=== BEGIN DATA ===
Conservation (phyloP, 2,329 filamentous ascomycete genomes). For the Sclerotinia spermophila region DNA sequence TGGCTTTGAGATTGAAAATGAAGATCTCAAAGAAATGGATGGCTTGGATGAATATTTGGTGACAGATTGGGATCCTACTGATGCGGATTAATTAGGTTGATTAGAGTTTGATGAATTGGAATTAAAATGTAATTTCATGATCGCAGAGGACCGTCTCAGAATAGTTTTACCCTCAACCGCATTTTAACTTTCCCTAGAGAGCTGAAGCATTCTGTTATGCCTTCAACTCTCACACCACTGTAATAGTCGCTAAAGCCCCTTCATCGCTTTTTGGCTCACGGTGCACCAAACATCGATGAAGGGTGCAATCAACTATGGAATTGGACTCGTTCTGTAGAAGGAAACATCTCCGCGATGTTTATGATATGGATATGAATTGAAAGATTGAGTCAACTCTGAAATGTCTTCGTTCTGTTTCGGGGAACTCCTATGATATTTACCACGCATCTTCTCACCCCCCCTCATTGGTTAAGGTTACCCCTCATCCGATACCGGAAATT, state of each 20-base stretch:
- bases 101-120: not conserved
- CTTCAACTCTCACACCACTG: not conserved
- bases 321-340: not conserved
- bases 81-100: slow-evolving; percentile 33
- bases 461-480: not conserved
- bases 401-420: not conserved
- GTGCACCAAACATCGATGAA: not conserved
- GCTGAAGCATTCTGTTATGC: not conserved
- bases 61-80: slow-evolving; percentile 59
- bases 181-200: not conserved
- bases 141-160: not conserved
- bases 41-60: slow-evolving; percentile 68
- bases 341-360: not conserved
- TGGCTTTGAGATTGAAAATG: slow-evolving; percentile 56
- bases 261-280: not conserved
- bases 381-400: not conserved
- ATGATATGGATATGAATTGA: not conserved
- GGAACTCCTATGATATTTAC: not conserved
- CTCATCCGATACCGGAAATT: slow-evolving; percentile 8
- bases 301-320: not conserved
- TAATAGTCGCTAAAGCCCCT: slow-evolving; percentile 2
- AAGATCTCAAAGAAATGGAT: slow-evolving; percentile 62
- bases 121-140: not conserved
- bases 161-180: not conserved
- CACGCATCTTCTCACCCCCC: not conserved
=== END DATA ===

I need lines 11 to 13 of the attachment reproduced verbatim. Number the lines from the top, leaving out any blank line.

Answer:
- bases 181-200: not conserved
- bases 141-160: not conserved
- bases 41-60: slow-evolving; percentile 68